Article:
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Definition:

The Donath-Landsteiner test is a blood test to detect harmful antibodies related to a rare disorder called paroxysmal cold hemoglobinuria . The antibodies form and destroy red blood cells when the body is exposed to cold temperatures.



Alternative Names:

Anti-P antibody



How the test is performed:

Blood is drawn from a vein, usually from the inside of the elbow or the back of the hand. The puncture site is cleaned with antiseptic. An elastic band or blood pressure cuff is placed around the upper arm to apply pressure and restrict blood flow through the vein. This causes the vein to swell with blood.

A needle is inserted into the vein, and the blood is collected in an air-tight vial or a syringe. During the procedure, the band is removed to restore normal blood flow. Once the blood has been collected, the needle is removed, and the puncture site is covered to stop any bleeding.

In infants or young children, the area is cleansed with antiseptic and punctured with a sharp needle or a lancet. The blood may be collected in a small glass tube (pipette), on a slide, onto a test strip, or into a small container. Cotton or a bandage may be applied to the puncture site if there is any continued bleeding.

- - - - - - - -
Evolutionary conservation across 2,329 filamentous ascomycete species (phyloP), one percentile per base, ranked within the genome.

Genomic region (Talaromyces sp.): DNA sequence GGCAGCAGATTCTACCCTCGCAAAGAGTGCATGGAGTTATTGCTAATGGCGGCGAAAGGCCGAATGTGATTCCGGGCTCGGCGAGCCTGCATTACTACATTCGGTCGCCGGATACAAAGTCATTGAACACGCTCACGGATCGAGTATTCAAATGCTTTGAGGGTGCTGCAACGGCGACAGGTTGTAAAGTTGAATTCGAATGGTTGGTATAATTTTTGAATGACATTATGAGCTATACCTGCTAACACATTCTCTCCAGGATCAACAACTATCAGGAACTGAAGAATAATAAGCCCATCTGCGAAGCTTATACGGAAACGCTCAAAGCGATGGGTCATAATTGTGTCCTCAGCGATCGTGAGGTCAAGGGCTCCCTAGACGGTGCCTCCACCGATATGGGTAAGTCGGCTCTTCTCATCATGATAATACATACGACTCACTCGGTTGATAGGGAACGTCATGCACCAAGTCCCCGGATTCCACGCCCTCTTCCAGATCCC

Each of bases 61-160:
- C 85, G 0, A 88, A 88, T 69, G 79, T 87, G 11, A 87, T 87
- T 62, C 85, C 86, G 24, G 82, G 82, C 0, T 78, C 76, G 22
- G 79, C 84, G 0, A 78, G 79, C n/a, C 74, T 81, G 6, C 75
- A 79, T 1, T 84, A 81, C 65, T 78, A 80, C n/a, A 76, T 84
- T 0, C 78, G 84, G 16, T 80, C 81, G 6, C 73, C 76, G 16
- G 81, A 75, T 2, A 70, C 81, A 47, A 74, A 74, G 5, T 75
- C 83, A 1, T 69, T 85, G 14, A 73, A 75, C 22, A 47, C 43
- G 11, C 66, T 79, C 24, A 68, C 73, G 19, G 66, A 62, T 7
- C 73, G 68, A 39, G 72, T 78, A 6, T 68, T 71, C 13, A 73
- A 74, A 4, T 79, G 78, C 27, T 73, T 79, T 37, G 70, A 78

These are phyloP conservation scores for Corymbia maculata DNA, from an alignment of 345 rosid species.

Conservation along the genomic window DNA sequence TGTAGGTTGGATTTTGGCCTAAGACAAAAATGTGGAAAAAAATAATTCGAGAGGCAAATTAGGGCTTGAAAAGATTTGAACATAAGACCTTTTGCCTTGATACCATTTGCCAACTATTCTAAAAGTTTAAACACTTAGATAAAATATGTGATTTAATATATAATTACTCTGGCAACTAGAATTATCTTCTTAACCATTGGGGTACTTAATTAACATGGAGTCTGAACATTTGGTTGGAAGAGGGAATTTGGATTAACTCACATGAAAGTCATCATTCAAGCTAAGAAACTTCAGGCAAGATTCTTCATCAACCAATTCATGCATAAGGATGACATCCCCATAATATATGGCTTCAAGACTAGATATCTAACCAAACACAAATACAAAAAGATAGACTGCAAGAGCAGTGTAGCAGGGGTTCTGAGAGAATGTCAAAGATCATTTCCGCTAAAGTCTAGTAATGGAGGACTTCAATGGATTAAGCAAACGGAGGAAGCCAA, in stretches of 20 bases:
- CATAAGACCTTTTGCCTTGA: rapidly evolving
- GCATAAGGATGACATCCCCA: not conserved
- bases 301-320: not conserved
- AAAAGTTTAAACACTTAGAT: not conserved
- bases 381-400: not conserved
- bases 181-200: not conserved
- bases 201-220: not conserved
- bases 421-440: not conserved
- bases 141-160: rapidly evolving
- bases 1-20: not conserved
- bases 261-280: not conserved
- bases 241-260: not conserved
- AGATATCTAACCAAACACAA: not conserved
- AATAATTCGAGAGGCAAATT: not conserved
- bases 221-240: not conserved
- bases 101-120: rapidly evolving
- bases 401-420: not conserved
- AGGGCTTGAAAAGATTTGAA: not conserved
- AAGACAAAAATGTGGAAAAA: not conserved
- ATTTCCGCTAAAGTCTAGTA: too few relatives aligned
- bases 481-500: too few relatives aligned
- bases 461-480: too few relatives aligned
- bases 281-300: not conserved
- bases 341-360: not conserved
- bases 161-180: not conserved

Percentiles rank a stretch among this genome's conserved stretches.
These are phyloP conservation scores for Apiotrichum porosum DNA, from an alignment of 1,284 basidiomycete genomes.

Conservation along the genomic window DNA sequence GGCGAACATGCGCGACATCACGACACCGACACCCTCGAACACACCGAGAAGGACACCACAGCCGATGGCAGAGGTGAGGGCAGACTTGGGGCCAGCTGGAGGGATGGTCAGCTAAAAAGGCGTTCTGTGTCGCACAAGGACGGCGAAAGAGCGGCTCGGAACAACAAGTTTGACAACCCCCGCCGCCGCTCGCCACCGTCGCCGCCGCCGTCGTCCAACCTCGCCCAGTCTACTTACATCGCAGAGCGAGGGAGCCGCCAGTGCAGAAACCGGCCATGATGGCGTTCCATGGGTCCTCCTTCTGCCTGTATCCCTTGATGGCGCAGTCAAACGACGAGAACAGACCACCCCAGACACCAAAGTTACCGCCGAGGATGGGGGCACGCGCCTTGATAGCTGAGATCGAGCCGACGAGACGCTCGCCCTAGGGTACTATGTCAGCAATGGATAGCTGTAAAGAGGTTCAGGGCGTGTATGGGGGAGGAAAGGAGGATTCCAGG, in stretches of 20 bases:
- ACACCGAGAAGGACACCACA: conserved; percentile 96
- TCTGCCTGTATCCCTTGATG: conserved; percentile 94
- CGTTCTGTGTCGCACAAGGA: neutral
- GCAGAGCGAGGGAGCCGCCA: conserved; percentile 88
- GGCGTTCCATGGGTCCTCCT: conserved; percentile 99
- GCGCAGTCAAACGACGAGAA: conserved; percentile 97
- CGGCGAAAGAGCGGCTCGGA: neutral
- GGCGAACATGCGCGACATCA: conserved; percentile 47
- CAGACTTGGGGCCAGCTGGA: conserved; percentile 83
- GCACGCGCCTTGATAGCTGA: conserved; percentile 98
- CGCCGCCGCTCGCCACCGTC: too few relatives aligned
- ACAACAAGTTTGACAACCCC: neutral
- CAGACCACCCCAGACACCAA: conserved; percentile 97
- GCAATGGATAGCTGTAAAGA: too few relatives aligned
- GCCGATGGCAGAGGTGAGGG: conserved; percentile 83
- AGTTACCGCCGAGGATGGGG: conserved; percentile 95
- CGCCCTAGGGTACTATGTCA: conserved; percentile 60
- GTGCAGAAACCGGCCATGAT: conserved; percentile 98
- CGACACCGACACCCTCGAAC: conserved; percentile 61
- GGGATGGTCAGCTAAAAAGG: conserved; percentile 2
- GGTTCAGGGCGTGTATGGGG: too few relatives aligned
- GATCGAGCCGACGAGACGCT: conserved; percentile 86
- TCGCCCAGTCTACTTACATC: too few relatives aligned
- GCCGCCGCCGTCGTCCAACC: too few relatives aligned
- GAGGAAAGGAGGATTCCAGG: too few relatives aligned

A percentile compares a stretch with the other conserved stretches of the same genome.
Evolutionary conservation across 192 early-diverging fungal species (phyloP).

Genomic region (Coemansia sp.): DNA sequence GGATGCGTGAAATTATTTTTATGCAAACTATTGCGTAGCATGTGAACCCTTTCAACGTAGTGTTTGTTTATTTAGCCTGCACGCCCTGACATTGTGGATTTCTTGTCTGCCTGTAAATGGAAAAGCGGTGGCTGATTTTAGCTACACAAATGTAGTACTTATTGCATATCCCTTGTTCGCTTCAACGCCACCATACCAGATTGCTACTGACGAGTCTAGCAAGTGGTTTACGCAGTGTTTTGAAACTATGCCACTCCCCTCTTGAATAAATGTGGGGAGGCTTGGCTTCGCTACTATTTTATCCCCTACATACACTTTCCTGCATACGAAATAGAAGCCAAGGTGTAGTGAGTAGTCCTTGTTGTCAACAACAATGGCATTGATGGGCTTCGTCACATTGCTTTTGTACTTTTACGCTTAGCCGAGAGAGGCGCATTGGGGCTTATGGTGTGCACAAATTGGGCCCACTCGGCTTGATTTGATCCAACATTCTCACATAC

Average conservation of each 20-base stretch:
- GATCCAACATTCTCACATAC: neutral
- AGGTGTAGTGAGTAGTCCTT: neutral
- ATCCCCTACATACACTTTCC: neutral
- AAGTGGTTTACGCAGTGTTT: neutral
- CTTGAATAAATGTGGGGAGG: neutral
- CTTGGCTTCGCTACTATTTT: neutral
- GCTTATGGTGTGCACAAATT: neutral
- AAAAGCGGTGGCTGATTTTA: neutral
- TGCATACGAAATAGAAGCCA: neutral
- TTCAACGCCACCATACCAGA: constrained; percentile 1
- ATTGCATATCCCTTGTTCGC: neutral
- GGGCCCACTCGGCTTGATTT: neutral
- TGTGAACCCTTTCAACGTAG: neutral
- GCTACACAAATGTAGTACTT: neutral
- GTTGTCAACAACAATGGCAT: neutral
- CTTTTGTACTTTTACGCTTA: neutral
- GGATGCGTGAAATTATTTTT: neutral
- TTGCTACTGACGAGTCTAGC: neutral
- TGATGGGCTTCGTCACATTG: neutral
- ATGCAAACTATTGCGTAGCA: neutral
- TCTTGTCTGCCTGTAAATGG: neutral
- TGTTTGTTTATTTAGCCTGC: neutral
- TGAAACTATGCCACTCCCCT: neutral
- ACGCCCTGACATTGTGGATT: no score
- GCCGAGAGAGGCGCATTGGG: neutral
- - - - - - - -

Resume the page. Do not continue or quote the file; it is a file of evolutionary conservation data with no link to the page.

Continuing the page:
How to prepare for the test:

No special preparation is needed.



How the test will feel:

When the needle is inserted to draw blood, some people feel moderate pain, while others feel only a prick or stinging sensation. Afterward, there may be some throbbing.



Why the test is performed:

This test is done to confirm a diagnosis of paroxysmal cold hemoglobinuria.



Normal Values:

No presence of antibodies is normal.



What abnormal results mean:

Abnormal results mean Donath-Landsteiner antibodies are present. This is a sign of paroxysmal cold hemoglobinuria (PCH).

See: Paroxysmal cold hemoglobinuria



What the risks are:

There is very little risk involved with having your blood taken. Veins and arteries vary in size from one patient to another and from one side of the body to the other. Taking blood from some people may be more difficult than from others.

Other risks associated with having blood drawn are slight but may include:

  • Excessive bleeding
  • Fainting or feeling light-headed
  • Hematoma (blood accumulating under the skin)
  • Infection (a slight risk any time the skin is broken)


References:

Schwartz RS. Autoimmune and intravascular hemolytic anemias. In: Goldman L, Ausiello D, eds. Cecil Medicine. 23rd ed. Philadelphia, Pa: Saunders Elsevier; 2007:chap 164.




Review Date: 2/21/2009
Reviewed By: David C. Dugdale, III, MD, Professor of Medicine, Division of General Medicine, Department of Medicine, University of Washington School of Medicine. Also reviewed by David Zieve, MD, MHA, Medical Director, A.D.A.M., Inc.

The information provided herein should not be used during any medical emergency or for the diagnosis or treatment of any medical condition. A licensed medical professional should be consulted for diagnosis and treatment of any and all medical conditions. Call 911 for all medical emergencies. Links to other sites are provided for information only -- they do not constitute endorsements of those other sites. © 1997- A.D.A.M., Inc. Any duplication or distribution of the information contained herein is strictly prohibited.
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